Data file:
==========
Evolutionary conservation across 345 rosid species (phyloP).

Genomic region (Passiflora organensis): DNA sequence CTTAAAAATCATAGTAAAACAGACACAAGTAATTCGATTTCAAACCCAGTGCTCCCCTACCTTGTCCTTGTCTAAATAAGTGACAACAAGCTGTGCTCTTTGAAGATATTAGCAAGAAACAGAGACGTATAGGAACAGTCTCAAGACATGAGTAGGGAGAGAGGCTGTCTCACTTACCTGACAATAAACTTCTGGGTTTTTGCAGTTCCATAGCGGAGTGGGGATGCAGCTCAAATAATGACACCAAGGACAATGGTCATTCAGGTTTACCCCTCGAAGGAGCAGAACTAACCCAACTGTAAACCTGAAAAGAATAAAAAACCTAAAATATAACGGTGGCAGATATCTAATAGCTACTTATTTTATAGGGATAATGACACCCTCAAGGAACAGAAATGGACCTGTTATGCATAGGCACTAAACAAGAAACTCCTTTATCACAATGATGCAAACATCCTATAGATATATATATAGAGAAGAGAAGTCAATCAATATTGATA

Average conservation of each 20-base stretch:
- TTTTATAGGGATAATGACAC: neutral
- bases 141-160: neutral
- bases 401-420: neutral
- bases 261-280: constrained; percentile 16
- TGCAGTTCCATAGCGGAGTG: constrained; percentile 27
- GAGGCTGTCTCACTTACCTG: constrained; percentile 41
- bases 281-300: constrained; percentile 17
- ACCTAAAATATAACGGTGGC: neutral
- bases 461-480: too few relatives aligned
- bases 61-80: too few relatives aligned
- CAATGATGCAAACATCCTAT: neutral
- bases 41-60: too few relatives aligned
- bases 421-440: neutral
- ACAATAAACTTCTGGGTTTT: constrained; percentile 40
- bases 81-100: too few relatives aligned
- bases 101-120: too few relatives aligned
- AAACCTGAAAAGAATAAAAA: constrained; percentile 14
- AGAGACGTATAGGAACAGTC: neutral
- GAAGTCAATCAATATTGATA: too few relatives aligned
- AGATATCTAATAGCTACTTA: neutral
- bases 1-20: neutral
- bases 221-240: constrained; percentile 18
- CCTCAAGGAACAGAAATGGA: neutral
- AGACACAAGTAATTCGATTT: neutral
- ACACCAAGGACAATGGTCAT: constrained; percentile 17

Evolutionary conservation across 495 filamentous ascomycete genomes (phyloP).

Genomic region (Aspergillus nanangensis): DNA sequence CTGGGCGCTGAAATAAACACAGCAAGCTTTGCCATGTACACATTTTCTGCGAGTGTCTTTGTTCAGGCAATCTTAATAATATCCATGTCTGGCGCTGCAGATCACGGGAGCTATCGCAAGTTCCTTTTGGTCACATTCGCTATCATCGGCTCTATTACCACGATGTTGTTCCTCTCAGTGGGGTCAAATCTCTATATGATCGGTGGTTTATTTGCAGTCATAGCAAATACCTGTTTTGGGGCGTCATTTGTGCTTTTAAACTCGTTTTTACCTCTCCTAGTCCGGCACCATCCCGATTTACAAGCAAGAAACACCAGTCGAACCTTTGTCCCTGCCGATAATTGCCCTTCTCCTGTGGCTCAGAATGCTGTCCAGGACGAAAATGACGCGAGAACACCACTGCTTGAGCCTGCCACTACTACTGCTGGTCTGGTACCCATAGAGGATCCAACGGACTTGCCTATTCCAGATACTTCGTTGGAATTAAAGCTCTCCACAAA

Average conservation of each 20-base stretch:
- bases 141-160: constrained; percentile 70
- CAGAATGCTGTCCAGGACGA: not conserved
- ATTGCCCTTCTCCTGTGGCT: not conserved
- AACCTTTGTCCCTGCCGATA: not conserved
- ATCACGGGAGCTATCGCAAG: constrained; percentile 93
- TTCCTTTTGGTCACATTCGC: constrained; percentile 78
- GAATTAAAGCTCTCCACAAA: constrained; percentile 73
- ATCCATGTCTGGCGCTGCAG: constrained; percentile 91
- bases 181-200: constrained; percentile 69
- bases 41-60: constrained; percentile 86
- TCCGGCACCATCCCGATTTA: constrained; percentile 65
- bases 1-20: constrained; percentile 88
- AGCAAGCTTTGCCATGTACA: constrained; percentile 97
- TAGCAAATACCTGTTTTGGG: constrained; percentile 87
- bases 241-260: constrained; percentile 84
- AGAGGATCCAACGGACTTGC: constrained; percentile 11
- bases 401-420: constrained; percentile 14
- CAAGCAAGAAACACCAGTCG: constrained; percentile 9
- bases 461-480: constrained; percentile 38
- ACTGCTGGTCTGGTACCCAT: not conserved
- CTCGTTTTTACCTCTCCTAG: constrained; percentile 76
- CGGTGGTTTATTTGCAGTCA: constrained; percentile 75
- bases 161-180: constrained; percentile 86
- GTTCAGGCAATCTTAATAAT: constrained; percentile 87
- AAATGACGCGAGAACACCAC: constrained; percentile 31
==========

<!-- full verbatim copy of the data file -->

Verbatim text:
Evolutionary conservation across 345 rosid species (phyloP).

Genomic region (Passiflora organensis): DNA sequence CTTAAAAATCATAGTAAAACAGACACAAGTAATTCGATTTCAAACCCAGTGCTCCCCTACCTTGTCCTTGTCTAAATAAGTGACAACAAGCTGTGCTCTTTGAAGATATTAGCAAGAAACAGAGACGTATAGGAACAGTCTCAAGACATGAGTAGGGAGAGAGGCTGTCTCACTTACCTGACAATAAACTTCTGGGTTTTTGCAGTTCCATAGCGGAGTGGGGATGCAGCTCAAATAATGACACCAAGGACAATGGTCATTCAGGTTTACCCCTCGAAGGAGCAGAACTAACCCAACTGTAAACCTGAAAAGAATAAAAAACCTAAAATATAACGGTGGCAGATATCTAATAGCTACTTATTTTATAGGGATAATGACACCCTCAAGGAACAGAAATGGACCTGTTATGCATAGGCACTAAACAAGAAACTCCTTTATCACAATGATGCAAACATCCTATAGATATATATATAGAGAAGAGAAGTCAATCAATATTGATA

Average conservation of each 20-base stretch:
- TTTTATAGGGATAATGACAC: neutral
- bases 141-160: neutral
- bases 401-420: neutral
- bases 261-280: constrained; percentile 16
- TGCAGTTCCATAGCGGAGTG: constrained; percentile 27
- GAGGCTGTCTCACTTACCTG: constrained; percentile 41
- bases 281-300: constrained; percentile 17
- ACCTAAAATATAACGGTGGC: neutral
- bases 461-480: too few relatives aligned
- bases 61-80: too few relatives aligned
- CAATGATGCAAACATCCTAT: neutral
- bases 41-60: too few relatives aligned
- bases 421-440: neutral
- ACAATAAACTTCTGGGTTTT: constrained; percentile 40
- bases 81-100: too few relatives aligned
- bases 101-120: too few relatives aligned
- AAACCTGAAAAGAATAAAAA: constrained; percentile 14
- AGAGACGTATAGGAACAGTC: neutral
- GAAGTCAATCAATATTGATA: too few relatives aligned
- AGATATCTAATAGCTACTTA: neutral
- bases 1-20: neutral
- bases 221-240: constrained; percentile 18
- CCTCAAGGAACAGAAATGGA: neutral
- AGACACAAGTAATTCGATTT: neutral
- ACACCAAGGACAATGGTCAT: constrained; percentile 17

Evolutionary conservation across 495 filamentous ascomycete genomes (phyloP).

Genomic region (Aspergillus nanangensis): DNA sequence CTGGGCGCTGAAATAAACACAGCAAGCTTTGCCATGTACACATTTTCTGCGAGTGTCTTTGTTCAGGCAATCTTAATAATATCCATGTCTGGCGCTGCAGATCACGGGAGCTATCGCAAGTTCCTTTTGGTCACATTCGCTATCATCGGCTCTATTACCACGATGTTGTTCCTCTCAGTGGGGTCAAATCTCTATATGATCGGTGGTTTATTTGCAGTCATAGCAAATACCTGTTTTGGGGCGTCATTTGTGCTTTTAAACTCGTTTTTACCTCTCCTAGTCCGGCACCATCCCGATTTACAAGCAAGAAACACCAGTCGAACCTTTGTCCCTGCCGATAATTGCCCTTCTCCTGTGGCTCAGAATGCTGTCCAGGACGAAAATGACGCGAGAACACCACTGCTTGAGCCTGCCACTACTACTGCTGGTCTGGTACCCATAGAGGATCCAACGGACTTGCCTATTCCAGATACTTCGTTGGAATTAAAGCTCTCCACAAA

Average conservation of each 20-base stretch:
- bases 141-160: constrained; percentile 70
- CAGAATGCTGTCCAGGACGA: not conserved
- ATTGCCCTTCTCCTGTGGCT: not conserved
- AACCTTTGTCCCTGCCGATA: not conserved
- ATCACGGGAGCTATCGCAAG: constrained; percentile 93
- TTCCTTTTGGTCACATTCGC: constrained; percentile 78
- GAATTAAAGCTCTCCACAAA: constrained; percentile 73
- ATCCATGTCTGGCGCTGCAG: constrained; percentile 91
- bases 181-200: constrained; percentile 69
- bases 41-60: constrained; percentile 86
- TCCGGCACCATCCCGATTTA: constrained; percentile 65
- bases 1-20: constrained; percentile 88
- AGCAAGCTTTGCCATGTACA: constrained; percentile 97
- TAGCAAATACCTGTTTTGGG: constrained; percentile 87
- bases 241-260: constrained; percentile 84
- AGAGGATCCAACGGACTTGC: constrained; percentile 11
- bases 401-420: constrained; percentile 14
- CAAGCAAGAAACACCAGTCG: constrained; percentile 9
- bases 461-480: constrained; percentile 38
- ACTGCTGGTCTGGTACCCAT: not conserved
- CTCGTTTTTACCTCTCCTAG: constrained; percentile 76
- CGGTGGTTTATTTGCAGTCA: constrained; percentile 75
- bases 161-180: constrained; percentile 86
- GTTCAGGCAATCTTAATAAT: constrained; percentile 87
- AAATGACGCGAGAACACCAC: constrained; percentile 31